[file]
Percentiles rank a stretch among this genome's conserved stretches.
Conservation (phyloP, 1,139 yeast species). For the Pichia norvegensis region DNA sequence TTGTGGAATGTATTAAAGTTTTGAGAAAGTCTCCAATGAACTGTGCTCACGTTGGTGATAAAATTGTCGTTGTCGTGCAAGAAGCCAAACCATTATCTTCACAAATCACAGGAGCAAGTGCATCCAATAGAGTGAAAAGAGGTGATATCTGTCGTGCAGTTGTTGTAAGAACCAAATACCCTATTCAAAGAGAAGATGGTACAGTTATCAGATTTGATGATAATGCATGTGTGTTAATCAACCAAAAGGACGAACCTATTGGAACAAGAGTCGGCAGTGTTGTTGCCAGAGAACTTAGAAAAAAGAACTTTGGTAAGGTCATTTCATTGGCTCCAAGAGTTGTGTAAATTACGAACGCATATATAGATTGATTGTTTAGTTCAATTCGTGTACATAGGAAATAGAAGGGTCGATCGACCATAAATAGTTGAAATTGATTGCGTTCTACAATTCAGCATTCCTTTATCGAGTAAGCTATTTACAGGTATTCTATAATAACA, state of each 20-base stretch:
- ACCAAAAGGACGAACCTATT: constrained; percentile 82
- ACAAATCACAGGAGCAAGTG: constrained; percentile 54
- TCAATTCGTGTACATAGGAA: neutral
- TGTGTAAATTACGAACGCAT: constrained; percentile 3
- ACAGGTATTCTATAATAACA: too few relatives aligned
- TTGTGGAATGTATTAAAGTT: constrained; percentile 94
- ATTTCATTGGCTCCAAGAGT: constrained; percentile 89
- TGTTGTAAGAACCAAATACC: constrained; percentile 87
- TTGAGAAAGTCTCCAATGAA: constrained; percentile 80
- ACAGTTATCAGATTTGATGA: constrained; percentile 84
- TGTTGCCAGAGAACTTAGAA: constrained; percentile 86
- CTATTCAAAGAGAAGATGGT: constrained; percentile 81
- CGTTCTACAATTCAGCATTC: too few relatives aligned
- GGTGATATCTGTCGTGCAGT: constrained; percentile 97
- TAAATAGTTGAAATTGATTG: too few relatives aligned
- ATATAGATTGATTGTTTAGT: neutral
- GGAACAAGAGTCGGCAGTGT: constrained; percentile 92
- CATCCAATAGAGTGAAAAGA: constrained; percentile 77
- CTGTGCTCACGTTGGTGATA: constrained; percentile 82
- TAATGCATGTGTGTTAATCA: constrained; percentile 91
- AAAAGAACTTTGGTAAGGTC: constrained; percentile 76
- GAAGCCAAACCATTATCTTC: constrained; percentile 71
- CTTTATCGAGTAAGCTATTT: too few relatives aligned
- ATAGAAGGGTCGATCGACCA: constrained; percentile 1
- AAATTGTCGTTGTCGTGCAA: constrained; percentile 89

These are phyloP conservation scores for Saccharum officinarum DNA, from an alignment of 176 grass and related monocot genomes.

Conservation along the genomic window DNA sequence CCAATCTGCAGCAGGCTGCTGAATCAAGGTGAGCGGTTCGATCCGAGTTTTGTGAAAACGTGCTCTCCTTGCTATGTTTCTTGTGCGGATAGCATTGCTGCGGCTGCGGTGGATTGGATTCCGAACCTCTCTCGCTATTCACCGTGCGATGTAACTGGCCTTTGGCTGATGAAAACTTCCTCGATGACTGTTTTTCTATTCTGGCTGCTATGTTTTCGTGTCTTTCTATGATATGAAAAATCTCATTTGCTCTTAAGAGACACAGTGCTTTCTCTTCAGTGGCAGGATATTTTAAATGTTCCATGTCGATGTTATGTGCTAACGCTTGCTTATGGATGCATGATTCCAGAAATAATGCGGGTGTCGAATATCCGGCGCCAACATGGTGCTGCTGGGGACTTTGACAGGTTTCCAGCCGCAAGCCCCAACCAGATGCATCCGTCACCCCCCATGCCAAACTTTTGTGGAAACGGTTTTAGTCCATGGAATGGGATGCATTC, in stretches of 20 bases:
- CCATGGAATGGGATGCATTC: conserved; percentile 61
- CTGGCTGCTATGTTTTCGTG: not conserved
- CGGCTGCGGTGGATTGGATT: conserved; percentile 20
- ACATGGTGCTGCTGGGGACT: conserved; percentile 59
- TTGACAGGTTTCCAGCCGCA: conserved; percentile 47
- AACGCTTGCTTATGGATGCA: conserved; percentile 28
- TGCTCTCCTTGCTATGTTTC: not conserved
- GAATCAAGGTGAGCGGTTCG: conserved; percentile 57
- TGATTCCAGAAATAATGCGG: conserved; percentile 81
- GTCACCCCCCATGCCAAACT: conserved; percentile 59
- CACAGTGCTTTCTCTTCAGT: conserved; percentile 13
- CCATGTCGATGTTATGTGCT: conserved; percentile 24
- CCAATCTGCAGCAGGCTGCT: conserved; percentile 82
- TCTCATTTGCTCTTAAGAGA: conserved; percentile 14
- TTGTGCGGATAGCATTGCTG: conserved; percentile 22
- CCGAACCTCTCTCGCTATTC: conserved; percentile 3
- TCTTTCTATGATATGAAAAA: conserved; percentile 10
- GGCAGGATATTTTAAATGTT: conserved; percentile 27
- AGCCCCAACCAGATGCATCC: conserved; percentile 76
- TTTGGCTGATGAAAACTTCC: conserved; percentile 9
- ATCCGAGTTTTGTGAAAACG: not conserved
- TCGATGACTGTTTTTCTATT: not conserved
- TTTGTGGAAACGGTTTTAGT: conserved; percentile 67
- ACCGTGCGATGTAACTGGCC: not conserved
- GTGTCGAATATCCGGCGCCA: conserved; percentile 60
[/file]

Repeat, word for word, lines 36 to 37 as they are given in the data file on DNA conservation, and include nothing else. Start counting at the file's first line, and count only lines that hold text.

- TGCTCTCCTTGCTATGTTTC: not conserved
- GAATCAAGGTGAGCGGTTCG: conserved; percentile 57